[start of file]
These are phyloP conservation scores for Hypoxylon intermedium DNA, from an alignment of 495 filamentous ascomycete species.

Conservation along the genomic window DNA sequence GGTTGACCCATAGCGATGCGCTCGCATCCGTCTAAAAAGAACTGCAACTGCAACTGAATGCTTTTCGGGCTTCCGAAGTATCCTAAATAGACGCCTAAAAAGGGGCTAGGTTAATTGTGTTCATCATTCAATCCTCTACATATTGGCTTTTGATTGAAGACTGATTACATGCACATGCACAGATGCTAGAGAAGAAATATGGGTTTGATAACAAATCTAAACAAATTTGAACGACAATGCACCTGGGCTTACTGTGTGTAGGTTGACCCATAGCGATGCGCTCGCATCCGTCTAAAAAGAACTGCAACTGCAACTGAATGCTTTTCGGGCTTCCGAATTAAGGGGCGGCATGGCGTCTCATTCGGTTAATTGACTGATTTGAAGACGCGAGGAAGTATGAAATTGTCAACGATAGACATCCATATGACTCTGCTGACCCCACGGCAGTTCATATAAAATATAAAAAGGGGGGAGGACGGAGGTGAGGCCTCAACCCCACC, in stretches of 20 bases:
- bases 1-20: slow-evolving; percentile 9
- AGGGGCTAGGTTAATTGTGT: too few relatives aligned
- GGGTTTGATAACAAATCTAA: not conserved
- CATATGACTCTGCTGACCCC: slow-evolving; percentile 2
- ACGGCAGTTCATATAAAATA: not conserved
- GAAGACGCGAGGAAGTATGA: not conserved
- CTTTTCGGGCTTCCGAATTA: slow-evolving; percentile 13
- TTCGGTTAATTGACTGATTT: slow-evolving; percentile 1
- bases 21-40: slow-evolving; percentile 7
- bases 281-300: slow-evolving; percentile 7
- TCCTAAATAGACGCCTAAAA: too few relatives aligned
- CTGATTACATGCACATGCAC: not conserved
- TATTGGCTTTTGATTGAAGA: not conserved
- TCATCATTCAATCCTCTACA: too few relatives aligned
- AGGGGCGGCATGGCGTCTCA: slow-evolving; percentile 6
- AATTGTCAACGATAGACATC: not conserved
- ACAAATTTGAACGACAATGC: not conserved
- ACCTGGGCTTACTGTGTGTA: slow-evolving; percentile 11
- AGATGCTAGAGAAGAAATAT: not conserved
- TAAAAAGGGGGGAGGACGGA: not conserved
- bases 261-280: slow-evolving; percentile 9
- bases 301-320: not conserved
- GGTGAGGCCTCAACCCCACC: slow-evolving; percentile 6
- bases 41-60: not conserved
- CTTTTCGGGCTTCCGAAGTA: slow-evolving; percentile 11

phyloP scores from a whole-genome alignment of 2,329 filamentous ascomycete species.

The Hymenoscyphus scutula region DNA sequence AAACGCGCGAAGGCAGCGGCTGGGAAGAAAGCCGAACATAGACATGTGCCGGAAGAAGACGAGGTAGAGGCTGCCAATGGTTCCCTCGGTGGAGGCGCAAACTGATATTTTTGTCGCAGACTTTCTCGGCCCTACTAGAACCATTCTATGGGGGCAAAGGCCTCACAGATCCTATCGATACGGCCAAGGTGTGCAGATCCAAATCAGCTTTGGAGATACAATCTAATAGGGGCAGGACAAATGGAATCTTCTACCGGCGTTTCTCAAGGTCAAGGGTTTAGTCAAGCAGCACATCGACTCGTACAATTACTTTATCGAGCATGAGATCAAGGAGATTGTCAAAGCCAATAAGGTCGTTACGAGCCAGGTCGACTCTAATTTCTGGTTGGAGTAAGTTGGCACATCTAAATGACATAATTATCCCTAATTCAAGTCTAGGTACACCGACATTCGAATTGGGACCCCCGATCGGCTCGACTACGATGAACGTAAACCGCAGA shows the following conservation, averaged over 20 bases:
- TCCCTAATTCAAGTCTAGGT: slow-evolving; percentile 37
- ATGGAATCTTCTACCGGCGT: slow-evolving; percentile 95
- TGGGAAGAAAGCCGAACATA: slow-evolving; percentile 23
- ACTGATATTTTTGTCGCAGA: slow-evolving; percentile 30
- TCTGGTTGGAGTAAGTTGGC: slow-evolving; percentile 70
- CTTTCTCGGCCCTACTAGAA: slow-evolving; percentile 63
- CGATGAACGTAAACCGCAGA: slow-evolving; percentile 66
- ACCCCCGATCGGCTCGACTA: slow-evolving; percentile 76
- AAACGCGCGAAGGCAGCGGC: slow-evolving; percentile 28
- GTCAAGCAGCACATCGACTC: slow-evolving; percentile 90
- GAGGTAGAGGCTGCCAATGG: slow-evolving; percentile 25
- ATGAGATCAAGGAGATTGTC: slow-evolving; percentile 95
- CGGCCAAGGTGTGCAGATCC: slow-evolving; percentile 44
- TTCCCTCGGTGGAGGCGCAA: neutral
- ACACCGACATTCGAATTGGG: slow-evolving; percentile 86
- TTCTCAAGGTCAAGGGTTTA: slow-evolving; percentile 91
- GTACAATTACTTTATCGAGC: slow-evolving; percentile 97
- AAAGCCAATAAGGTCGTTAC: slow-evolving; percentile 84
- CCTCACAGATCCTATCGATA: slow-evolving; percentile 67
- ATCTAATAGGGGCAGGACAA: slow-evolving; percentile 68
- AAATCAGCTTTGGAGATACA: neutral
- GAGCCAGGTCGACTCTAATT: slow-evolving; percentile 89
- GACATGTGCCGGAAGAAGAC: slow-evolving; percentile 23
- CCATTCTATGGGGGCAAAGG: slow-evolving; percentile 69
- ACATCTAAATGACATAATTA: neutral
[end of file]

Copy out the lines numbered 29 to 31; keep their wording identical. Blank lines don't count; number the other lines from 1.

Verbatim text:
The Hymenoscyphus scutula region DNA sequence AAACGCGCGAAGGCAGCGGCTGGGAAGAAAGCCGAACATAGACATGTGCCGGAAGAAGACGAGGTAGAGGCTGCCAATGGTTCCCTCGGTGGAGGCGCAAACTGATATTTTTGTCGCAGACTTTCTCGGCCCTACTAGAACCATTCTATGGGGGCAAAGGCCTCACAGATCCTATCGATACGGCCAAGGTGTGCAGATCCAAATCAGCTTTGGAGATACAATCTAATAGGGGCAGGACAAATGGAATCTTCTACCGGCGTTTCTCAAGGTCAAGGGTTTAGTCAAGCAGCACATCGACTCGTACAATTACTTTATCGAGCATGAGATCAAGGAGATTGTCAAAGCCAATAAGGTCGTTACGAGCCAGGTCGACTCTAATTTCTGGTTGGAGTAAGTTGGCACATCTAAATGACATAATTATCCCTAATTCAAGTCTAGGTACACCGACATTCGAATTGGGACCCCCGATCGGCTCGACTACGATGAACGTAAACCGCAGA shows the following conservation, averaged over 20 bases:
- TCCCTAATTCAAGTCTAGGT: slow-evolving; percentile 37
- ATGGAATCTTCTACCGGCGT: slow-evolving; percentile 95